It’s my pleasure to introduce Bethany Anderson, who is writing a guest column this week. The Harvey, N.D., native and agricultural education major is a summer intern in the Cass County Extension Office at North Dakota State University. - Don Kinzler
You’ve heard of honey, and you’ve heard of berries, but have you heard of honeyberries?
Honeyberries are similar to blueberries in taste, health benefits, uses and color, although they’re not related, instead being in the same family as honeysuckle shrubs. These oblong berries have a slightly different flavor than blueberries, but they’re widely adapted to the varying soil types of the Upper Midwest, and blueberries require a highly acidic soil.
Honeyberries are fully winter hardy far into Canada and can survive summer heat as well. Sometimes used interchangeably, honeyberries are also called haskaps. The two different names resulted from varieties originating in Russia being referred to as honeyberries, and the varieties originating in Japan being called haskaps.
Types originating in Russia and Japan have some key differences. Most research on the Russian varieties has been done at Canada’s University of Saskatchewan, where cultivars have been developed that are much sweeter than the originals. Research on Japanese varieties began in Oregon, and tend to produce larger berries than those from Russian origins, although they ripen two weeks later.
How do we grow honeyberries?
They are fairly low maintenance. Unlike blueberries, they thrive in the alkaline soils common in many parts of the Upper Midwest. Honeyberry shrubs will fruit best if planted in full, all-day sunshine, or at least six hours of direct sunshine. The shrubs fit into home landscapes well.
Two differently named cultivars of honeyberry are needed that bloom at the same time for pollination and fruiting. Plant shrubs about five to six feet apart. Mulch is recommended for weed control and for moisture conservation. Honeyberries grow best with one-to-two inches of moisture per week during the growing season, so supplementing rain with additional water might be necessary.
Avoid overhead sprinkling, because leaves staying wet or damp for long periods of time can cause the leaves to develop disease. A drip system that keeps the soil moist and the foliage dry is a better option.
Honeyberry shrubs begin producing berries in two to three years. Depending on the variety, the shrubs will grow 4 to 6 feet high. Yellowish-white funnel-shaped flowers appear in early spring with berries following in early summer, usually June into early July.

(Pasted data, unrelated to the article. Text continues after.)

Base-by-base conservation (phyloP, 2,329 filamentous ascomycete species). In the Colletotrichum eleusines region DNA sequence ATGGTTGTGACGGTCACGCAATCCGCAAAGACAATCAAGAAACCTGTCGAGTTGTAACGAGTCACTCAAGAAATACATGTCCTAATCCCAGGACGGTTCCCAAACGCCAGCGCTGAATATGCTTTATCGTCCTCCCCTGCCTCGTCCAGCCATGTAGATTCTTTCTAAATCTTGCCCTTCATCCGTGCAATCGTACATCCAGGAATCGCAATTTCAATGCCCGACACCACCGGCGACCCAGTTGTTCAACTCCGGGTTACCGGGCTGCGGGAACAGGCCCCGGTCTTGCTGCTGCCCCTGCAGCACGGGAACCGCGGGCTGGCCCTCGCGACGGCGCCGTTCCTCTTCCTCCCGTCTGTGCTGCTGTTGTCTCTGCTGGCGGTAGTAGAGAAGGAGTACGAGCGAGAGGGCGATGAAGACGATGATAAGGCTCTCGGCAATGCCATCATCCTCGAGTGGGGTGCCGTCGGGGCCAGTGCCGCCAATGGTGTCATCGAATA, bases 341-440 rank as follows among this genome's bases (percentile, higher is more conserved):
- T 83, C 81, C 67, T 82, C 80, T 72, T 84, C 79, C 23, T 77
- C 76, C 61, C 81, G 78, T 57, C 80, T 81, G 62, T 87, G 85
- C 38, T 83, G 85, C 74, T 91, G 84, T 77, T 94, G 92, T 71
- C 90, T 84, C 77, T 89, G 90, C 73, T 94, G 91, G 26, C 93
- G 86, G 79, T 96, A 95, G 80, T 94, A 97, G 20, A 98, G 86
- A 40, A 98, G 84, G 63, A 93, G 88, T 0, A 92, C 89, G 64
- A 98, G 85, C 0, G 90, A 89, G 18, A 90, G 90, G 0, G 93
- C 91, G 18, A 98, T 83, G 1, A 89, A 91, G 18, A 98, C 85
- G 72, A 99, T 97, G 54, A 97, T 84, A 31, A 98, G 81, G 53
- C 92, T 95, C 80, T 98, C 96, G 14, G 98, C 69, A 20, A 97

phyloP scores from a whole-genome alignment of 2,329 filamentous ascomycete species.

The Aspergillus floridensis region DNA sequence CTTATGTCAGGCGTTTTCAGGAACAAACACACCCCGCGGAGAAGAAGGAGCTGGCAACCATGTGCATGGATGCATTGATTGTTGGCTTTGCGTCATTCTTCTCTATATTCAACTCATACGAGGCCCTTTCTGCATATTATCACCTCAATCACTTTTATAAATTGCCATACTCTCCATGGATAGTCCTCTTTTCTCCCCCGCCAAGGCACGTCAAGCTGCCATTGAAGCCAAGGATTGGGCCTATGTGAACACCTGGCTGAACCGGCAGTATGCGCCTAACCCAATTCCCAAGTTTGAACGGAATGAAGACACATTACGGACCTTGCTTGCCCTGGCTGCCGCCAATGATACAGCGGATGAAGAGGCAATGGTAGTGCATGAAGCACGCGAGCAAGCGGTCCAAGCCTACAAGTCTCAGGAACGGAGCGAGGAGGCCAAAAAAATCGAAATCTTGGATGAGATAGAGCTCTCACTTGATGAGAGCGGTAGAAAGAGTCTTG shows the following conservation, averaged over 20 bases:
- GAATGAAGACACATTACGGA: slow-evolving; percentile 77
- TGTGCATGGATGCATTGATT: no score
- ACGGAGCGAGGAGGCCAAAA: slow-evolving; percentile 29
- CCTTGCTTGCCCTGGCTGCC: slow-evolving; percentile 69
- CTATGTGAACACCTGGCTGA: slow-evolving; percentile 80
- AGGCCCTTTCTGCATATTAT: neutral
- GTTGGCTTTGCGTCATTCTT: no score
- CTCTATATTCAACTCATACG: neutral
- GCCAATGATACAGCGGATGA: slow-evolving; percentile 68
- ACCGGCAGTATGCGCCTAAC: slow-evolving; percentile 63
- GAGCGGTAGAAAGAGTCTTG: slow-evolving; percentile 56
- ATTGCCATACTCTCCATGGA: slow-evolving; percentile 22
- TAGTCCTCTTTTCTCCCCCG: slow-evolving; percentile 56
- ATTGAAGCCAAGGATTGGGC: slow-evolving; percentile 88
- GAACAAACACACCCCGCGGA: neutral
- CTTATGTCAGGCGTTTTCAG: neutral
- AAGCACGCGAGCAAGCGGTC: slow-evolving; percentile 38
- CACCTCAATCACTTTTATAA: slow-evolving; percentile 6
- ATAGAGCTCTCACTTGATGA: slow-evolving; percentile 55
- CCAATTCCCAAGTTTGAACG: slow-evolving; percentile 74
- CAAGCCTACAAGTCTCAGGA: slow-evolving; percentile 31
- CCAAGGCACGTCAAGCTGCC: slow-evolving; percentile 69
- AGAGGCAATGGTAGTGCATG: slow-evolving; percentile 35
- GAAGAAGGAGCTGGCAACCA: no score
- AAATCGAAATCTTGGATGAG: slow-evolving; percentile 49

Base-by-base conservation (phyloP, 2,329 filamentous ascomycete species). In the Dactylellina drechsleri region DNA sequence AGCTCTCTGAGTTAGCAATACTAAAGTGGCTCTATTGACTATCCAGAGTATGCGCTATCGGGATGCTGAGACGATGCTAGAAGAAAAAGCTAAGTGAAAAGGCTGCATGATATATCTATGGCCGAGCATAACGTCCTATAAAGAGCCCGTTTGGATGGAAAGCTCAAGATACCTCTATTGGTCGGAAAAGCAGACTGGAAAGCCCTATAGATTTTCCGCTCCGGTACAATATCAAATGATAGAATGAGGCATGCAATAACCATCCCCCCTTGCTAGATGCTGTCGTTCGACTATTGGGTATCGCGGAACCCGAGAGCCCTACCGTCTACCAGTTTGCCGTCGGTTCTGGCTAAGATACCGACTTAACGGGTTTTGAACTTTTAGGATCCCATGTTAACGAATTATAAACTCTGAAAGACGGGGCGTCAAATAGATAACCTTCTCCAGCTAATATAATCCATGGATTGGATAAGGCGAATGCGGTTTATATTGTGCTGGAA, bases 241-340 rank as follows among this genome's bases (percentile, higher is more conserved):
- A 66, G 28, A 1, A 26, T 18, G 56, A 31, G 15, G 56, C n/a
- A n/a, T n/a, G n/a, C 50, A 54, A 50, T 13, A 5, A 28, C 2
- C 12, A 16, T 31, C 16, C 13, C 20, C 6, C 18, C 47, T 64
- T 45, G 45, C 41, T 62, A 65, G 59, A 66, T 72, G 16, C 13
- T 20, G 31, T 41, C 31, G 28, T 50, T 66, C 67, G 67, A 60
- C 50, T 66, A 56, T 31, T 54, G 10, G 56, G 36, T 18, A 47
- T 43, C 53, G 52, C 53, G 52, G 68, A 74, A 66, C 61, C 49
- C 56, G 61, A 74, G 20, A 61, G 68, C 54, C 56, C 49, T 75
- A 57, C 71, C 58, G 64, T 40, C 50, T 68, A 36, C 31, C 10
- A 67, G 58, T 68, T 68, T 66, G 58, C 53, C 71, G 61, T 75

Berries will turn dark blue, appearing to be ripe, but shouldn’t be picked at that stage, since honeyberries turn color about two to three weeks before they are fully ripe. A better way to know if berries are fully ripe for picking is how easily they come off the stem. When ripe, berries will fall from the branches. In fact, a common method of harvesting is to place a tub or tarp underneath the shrub and shake it, allowing the berries to fall and be caught.
Ripening honeyberries are especially susceptible to theft from birds. Shrubs can be protected by covering with bird netting as the berries begin turning color.
How can berries be used, once the shrubs have started producing?
Honeyberries have a flavor that some people compare to a cross between a blueberry and a raspberry or black currant.
Like other characteristics of honeyberries, the sweetness largely depends on the cultivars planted. Even if some are slightly tart for fresh eating, they are wonderful in pies, bars, jam, wine, smoothies, ice cream or dried like raisins. Honeyberries can be substituted into nearly any recipes calling for blueberries. The fruits are high in vitamin C, antioxidants and minerals like potassium.
Now that you know about honeyberries, the next step is to visit your local garden center, looking for potted honeyberry shrubs. You’ll see honeyberry cultivar names like Tundra, Aurora, Borealis, Indigo Gem, Berry Smart, Boreal Beast and Boreal Beauty. Be sure to check the descriptive tags so the varieties are listed as being good pollinators for each other, and remember that two or more different cultivars are needed for pollination and fruit.
Don Kinzler, a lifelong gardener, is the horticulturist with North Dakota State University Extension for Cass County. Readers can reach him at firstname.lastname@example.org or call 701-241-5707.